Steve Deace: Congressional Freethought Caucus Members Want to “Kill God”

Last week, Rep. Jared Huffman (D-CA) announced the formation of a Congressional Freethought Caucus.

Since that announcement, we’ve learned a few more details. Huffman and Rep. Jamie Raskin (D-MD) will co-chair the caucus. Other members include Rep. Jerry McNerney(D-CA), Rep. Dan Kildee (D-MI), and Rep. Pramila Jayapal (D-WA), who announced her membership on Twitter.

What will the caucus do? We already know their goals:

1) to promote public policy formed on the basis of reason, science, and moral values;

2) to protect the secular character of our government by adhering to the strict Constitutional principle of the separation of church and state;

3) to oppose discrimination against atheists, agnostics, humanists, seekers, religious and nonreligious persons, and to champion the value of freedom of thought and conscience worldwide; and

4) to provide a forum for members of Congress to discuss their moral frameworks, ethical values, and personal religious journeys.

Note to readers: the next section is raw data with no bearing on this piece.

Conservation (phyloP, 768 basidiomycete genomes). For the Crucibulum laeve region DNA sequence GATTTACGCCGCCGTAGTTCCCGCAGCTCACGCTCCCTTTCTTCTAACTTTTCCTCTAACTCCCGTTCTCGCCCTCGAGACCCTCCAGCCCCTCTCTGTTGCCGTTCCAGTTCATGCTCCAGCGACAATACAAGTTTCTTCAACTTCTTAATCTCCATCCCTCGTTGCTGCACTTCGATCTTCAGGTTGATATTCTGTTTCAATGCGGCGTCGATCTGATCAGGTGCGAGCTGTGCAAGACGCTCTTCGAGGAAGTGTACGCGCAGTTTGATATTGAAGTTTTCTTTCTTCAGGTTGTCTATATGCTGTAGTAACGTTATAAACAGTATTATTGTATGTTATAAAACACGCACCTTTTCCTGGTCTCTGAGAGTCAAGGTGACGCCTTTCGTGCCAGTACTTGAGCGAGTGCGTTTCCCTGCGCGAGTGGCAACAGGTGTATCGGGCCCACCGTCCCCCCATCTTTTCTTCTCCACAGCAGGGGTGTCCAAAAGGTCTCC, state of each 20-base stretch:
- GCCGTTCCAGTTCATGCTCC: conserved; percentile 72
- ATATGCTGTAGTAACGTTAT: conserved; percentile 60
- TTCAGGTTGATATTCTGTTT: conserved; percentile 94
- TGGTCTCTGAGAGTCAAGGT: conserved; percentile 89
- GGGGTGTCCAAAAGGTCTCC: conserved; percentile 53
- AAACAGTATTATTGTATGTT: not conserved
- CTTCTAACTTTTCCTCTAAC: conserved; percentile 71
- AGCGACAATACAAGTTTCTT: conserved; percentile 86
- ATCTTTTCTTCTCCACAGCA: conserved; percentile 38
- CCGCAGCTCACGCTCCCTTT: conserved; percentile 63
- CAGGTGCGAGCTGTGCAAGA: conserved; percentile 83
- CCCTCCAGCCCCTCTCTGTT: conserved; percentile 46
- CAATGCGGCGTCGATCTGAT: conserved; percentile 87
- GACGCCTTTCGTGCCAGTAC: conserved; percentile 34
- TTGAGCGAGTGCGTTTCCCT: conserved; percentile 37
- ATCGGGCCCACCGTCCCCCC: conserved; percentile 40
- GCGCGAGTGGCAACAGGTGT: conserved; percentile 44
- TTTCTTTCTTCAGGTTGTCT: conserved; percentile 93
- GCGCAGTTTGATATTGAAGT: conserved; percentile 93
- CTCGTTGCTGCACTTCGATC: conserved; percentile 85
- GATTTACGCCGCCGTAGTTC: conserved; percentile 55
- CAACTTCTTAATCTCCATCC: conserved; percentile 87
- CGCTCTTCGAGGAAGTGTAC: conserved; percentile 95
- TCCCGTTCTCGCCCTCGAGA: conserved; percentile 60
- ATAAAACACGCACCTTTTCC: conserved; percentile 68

To be clear, you don’t even have to be non-religious to join this caucus. As long as you support church/state separation and evidence-based policymaking, you’re pretty much good to go!

All of that’s important to remember because of how one conservative is reacting to the caucus’ formation. The Conservative Review‘s Steve Deace is apoplectic about this obviously anti-Christian group.

Deace also mocked comedian Michelle Wolf (a “progressive hyena”), former Republican Richard Painter (who’s considering running as a Democrat for Al Franken‘s Senate seat this November), transgender rights, and Planned Parenthood.

The whole piece reads like an angry right-wing Mad Libs. There’s no coherence to it, because there’s nothing to be mad about. Unlike the Congressional Prayer Caucus, I’d bet good money that every member of the Freethought Caucus would proudly defend the rights of Christians, too.

Think about what his rant means. Deace’s mad about some members of Congress using reason as basis for policy. He’s against church/state separation. He’s for discrimination of people whose religious views don’t match his own. He’s opposed to even discussing religion.

Read the full story at the Friendly Atheist Blog